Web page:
Stepping up to the mic

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Laura and Stephanie Halfmann, Audience Favorite storytellers from last May's event, performing in "The Duo" format. Photo courtesy of Kat Berger.

There has never been a time without storytelling. It’s a way to express ourselves, build relationships and keep history alive. Everyone has a story to tell, but some never have the opportunity to be heard.

In an attempt to find those stories, five Milwaukeeans formed a storytelling group of their own last year, called Ex Fabula, and it’s coming to Turner Hall Ballroom to present its December Spectacular this Saturday.

Ex Fabula, loosely translated from Latin as “from stories,” is a group on a mission to unite the Milwaukee community through the spoken word. It began in September 2009 when Leah Delaney, Megan McGee, Amy Allen Schleicher, Matt Sabljak and Adam Weise were brought together by mutual acquaintances and a shared passion for storytelling.

“We all wanted to promote storytelling in Milwaukee and the story slam aspect of it, all while involving the community,” Delaney said.

According to McGee, there wasn’t anything already existing locally for the group to get involved with, so they decided to form their own storytelling organization.

“It went from being an idea for something that would be cool to do to being an idea that we were going to make a reality,” McGee said.

The five hammered out their mission, set guidelines for storytelling slams and booked their first event. Ex Fabula took off, and the group now hosts monthly slams at various bars in the city, especially the Bay View Brew Haus and Stone Fly Brewery.

A standard event features individuals telling personal, true stories without using notes or props. Some performers are preselected, but there are always spots reserved for audience members who come prepared to speak. All stories are wrapped around a predetermined theme of the evening and may be told in four different storytelling formats.

“The idea is to get as many different people telling stories as possible,” McGee said.

The first format option is “The Solo,” where individuals who have signed up to tell five-minute stories are drawn at random from the audience to perform on stage. Then there is “The Terkel,” a five-minute question-and-answer interview format named after the late Studs Terkel, a radio personality and award-winning author of numerous oral history books.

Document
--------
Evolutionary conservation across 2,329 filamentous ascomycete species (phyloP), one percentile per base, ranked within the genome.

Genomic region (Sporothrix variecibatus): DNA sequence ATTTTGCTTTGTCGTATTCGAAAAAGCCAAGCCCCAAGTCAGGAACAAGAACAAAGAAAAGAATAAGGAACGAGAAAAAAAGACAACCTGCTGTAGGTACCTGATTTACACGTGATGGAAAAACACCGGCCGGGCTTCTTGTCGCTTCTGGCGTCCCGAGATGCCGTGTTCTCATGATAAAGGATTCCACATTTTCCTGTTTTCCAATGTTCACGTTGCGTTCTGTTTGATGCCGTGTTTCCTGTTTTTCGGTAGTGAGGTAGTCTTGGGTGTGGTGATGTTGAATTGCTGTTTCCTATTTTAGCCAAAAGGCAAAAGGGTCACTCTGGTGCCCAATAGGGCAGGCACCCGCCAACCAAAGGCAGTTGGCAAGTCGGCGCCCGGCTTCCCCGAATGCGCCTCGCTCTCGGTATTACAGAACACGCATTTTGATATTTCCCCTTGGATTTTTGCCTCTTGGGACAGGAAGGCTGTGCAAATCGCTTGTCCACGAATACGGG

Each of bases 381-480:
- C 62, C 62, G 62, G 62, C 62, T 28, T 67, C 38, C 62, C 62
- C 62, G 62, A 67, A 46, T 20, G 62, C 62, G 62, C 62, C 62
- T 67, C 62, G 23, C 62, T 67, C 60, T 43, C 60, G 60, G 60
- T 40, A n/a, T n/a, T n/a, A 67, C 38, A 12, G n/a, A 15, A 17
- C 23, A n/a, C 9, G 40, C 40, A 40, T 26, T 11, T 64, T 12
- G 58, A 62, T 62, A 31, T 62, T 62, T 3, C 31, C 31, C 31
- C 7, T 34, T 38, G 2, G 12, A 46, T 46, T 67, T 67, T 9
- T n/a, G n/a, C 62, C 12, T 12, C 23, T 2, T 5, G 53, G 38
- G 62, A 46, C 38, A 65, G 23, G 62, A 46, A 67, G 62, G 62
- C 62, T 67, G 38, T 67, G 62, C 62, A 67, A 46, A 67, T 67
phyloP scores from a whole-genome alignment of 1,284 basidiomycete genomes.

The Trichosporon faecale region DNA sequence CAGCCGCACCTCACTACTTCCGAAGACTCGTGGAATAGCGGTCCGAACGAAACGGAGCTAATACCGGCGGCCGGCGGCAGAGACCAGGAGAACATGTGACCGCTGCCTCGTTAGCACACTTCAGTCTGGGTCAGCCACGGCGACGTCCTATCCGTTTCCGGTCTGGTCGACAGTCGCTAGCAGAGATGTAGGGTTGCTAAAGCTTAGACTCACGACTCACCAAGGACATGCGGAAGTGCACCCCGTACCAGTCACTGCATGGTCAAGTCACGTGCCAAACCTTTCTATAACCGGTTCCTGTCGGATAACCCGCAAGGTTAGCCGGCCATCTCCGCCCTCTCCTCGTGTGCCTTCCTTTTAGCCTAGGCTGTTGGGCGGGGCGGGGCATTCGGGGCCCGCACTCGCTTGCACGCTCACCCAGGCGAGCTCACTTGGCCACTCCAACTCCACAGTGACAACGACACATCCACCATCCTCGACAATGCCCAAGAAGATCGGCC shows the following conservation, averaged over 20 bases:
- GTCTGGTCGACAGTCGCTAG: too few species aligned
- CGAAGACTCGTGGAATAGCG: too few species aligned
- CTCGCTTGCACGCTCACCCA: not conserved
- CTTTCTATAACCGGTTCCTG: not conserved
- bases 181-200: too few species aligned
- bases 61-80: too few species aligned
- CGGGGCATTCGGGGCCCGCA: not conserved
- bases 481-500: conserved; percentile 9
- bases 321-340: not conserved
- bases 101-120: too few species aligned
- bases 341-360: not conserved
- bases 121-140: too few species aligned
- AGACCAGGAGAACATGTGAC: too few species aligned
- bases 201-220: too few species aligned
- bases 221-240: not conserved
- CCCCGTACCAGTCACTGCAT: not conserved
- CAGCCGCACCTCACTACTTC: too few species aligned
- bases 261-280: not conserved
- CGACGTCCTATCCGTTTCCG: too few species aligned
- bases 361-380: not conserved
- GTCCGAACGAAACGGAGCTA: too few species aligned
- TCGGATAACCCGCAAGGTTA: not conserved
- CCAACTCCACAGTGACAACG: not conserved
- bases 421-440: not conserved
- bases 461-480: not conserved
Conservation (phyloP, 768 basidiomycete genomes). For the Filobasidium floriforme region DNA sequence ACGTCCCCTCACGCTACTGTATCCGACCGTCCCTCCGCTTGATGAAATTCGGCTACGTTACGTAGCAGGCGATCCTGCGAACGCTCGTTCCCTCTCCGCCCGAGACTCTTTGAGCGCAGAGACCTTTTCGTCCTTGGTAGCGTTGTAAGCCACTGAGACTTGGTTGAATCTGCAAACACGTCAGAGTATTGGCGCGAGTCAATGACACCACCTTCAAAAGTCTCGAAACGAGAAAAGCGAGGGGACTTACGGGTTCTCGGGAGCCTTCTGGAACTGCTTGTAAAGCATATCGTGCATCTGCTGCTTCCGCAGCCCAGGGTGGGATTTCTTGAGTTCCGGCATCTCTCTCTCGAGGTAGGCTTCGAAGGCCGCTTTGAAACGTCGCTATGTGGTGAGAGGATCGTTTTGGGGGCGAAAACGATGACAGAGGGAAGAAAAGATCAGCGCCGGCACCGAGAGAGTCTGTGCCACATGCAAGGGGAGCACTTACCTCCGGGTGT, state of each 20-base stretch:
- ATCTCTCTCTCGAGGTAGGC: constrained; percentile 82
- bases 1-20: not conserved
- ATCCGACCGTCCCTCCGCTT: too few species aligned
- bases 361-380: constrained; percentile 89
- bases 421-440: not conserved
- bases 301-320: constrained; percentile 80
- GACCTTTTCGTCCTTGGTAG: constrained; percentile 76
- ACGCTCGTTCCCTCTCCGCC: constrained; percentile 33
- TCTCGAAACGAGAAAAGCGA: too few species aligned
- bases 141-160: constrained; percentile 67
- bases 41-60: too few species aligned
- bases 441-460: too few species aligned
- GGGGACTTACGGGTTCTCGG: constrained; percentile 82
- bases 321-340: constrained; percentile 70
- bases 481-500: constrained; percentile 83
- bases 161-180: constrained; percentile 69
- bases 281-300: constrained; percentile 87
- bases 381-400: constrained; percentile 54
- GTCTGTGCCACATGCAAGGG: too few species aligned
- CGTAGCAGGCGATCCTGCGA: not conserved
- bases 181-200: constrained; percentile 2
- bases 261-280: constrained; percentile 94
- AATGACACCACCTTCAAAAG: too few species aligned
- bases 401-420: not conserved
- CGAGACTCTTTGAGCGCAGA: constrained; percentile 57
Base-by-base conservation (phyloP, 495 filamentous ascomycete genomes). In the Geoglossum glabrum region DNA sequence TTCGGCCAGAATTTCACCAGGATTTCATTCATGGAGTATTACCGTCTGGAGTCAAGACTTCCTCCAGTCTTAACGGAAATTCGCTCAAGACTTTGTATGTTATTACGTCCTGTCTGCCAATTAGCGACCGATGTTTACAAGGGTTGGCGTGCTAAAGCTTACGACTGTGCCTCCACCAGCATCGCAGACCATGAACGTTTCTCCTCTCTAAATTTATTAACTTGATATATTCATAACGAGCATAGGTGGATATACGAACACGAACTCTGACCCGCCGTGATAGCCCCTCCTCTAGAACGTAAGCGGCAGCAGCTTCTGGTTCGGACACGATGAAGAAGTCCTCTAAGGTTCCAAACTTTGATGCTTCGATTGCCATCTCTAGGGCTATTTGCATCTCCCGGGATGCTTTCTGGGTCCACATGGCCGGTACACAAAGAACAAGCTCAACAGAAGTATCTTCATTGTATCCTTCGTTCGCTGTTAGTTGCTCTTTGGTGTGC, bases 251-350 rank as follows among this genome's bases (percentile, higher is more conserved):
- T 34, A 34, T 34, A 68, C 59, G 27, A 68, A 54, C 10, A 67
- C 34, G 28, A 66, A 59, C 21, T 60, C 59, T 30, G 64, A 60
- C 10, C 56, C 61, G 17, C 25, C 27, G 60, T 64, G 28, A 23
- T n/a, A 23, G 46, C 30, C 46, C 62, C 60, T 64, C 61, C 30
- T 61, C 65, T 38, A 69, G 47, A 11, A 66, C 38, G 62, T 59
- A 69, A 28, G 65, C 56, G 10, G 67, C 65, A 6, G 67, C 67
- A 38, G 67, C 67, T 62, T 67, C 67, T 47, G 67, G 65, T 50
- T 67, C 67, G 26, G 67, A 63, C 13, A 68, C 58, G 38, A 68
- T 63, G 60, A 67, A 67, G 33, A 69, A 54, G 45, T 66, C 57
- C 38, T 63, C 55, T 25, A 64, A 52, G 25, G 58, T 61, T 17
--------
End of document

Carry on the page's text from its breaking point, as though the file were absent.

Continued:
There’s also “The Rashomon” and “The Duo,” both two-person formats lasting 10 minutes each. “The Rashomon” is named after Japanese filmmaker Akira Kurosawa’s 1950 film of the same name, known for its use of multiple perspectives. Similar to the movie, this format features two or more storytellers dictating their independent versions of the same story.

“The Duo” is just what it sounds like — two people take the stage and tell about a shared experience, building on what each other has to say.

“(‘The Duo’) is a much more natural flow,” Delaney said. “They kind of help each other along as they tell one story, so it’s a little more fluid.”

At the end of each event, the audience votes on their favorite storyteller of the night. These winners then perform at the All Stars event that closes out each Ex Fabula season in late spring.

This weekend’s performance at Turner Hall Ballroom differs from Ex Fabula’s regular events in that all of the storytellers are predetermined soloists, save for one random slot to kick off the show. The storytellers will not be competing, so the event will just be Milwaukeeans coming together to share in each other’s personal histories.

“They are people that we know to be fabulous tellers, not necessarily winners (of previous shows), but people we wanted to bring recognition to,” Delaney said.

She added that people can come to the show prepared with a story and put their name in the hat to try and claim the opening spot.

Each individual will perform a 10-minute story on the theme of gifts, a topic appropriate to the holiday season. In a month known for lack of sunlight and frigid temperatures, McGee said it’s refreshing to have a positive theme.

“We thought it would be nice to gather a bunch of people into Turner Hall and enjoy each other’s company in this dreary winter,” McGee said.

Bringing people together is what Ex Fabula is all about, and the group has found that revealing something personal about oneself is an overlooked way to make connections. Delaney said their events draw a diverse group, and people who have never met each other are able to build instant relationships through the stories.

“That’s the reason why people come,” Delaney said. “They’re instantly compelled by what happens on the stage because it is immediately relatable.”

In between all of the storytelling on stage, people in attendance tend to open up and share their own experiences. Delaney said audience members often come up to the group after the show and say they thought they didn’t have a story until they saw Ex Fabula.

“We all kind of secretly high-five each other and even tear up sometimes when people come up to us because that’s exactly why we’re here,” Delaney said.

McGee said she always comes away from Ex Fabula events feeling optimistic.

“I think there are things out there that are feel-good, but then they lose some of their effect,” McGee said. “Whereas with this I feel like the good feelings stay with you.”

The Ex Fabula December Spectacular will be at Turner Hall Ballroom, 1034 N. 4th St., Saturday at 8 p.m. Doors open at 7 p.m., and tickets are $10 at the door.

The audience looks on at last May's Ex Fabula All Star's storytelling event at Turner Hall Ballroom. Photo courtesy of Kat Berger.

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